Ridley, while capable of handling this role sporadically, is not as ideal an option. He’s less polished as a receiver than Vereen, and his ability to shoulder a heavy load on between-the-tackle runs is where he makes his money.
Washington is perhaps the closest thing to Vereen among the other backs, although he was limited on Monday due to a thigh issue. Bolden is a capable pass-catcher, but he’s working through a knee problem. The injury to Washington appears to be the less serious one, so a return for Thursday night doesn’t look out of the question.
If he’s on the field, he has the pass-catching skills, dependability as a pass-protector and wiggle as an open-field runner to be an effective up-tempo back.
• Passing game: Replacing Amendola is no easy chore, not by a long shot. It took just one game for him to prove his value in New England, making seemingly difficult catch after difficult catch.
What was particularly effective for the Patriots' offense on Sunday was two-man route concepts between the numbers involving Amendola and Julian Edelman, himself a top performer in Week 1. The quick, shifty duo was able to work off each to create space underneath.
Edelman played 83 of 94 offensive snaps -- 88 percent -- in the opener, a percentage he’s likely to repeat this week. He’ll elevate to the top receiver role, with Kenbrell Thompkins (91 snaps) to remain on the outside as the perimeter presence.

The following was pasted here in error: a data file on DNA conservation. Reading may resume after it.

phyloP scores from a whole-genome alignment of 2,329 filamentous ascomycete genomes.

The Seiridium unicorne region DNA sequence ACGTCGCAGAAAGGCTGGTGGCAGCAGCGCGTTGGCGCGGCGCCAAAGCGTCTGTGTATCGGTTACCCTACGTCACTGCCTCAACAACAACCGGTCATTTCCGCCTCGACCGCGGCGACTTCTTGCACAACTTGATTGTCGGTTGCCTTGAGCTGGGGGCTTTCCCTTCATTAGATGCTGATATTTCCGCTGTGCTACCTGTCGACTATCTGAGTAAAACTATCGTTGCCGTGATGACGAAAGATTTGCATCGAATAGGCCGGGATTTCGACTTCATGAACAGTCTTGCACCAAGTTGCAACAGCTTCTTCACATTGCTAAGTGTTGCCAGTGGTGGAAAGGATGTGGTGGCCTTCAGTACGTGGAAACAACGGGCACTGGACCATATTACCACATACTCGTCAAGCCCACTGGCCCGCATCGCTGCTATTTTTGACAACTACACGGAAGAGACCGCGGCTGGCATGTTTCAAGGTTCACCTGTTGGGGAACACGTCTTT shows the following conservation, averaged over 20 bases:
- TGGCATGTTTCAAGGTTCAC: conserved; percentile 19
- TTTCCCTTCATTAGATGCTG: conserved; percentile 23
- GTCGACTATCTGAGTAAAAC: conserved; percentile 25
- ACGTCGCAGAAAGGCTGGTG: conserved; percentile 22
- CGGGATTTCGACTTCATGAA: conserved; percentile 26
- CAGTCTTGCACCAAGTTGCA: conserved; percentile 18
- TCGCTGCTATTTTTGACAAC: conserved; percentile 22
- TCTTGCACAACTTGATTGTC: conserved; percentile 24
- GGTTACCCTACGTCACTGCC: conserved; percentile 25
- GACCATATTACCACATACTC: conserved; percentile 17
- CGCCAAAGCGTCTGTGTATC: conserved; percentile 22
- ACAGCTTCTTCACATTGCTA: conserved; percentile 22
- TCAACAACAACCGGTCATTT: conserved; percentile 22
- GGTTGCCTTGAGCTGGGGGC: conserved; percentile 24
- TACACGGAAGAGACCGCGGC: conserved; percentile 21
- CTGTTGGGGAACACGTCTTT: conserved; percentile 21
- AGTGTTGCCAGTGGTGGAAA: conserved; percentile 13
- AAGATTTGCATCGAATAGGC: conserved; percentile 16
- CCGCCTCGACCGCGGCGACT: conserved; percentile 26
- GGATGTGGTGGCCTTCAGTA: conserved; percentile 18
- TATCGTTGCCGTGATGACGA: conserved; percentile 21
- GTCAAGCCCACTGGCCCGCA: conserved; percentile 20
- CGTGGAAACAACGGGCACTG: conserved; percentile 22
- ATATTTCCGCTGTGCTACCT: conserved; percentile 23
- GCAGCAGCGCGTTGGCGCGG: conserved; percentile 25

But if Edelman is to become this week’s Amendola, who will in turn become this week’s Edelman?
The Patriots have a built-in option to step up in rookie Josh Boyce, who took 15 snaps in his NFL debut, though he did not register a catch on two targets.
Although not as sudden as Amendola and Edelman, Boyce is a good short-area route-runner who has very good speed and reliable catching skills. It’s a lot to ask of a rookie to step up in a big spot, but with a short week, the team may have to act fast and work Boyce into a more prominent role.
Fellow rookie Aaron Dobson remains limited due to a hamstring injury, although our sense remains that even if he is active on Thursday night, he’ll be more of a reserve-level contributor than a regular. He was clearly behind the other two rookie receivers throughout training camp and may not be quite ready to shoulder a heavy load.
The Patriots' plan at tight end may be forced to change as well with Zach Sudfeld being limited due to a hamstring injury. If he’s unable to go, the team is limited in terms of in-house replacements, with just Michael Hoomanawanui as a healthy tight end.
They may try to bring aboard another body at tight end to provide insurance if Sudfeld can’t play Thursday night, but with no extra tight end added before Tuesday’s walk-through, that would mean any addition would suit up without any practice time.
Should Sudfeld play, the team will need a better performance than his catchless debut, but he showed throughout training camp that he’s a capable receiver for this offense.
The Patriots have long been among the best at replacing missing players, on long notice or short. Thursday night will be the latest test, with the opportunity to win their second division game in four days at stake.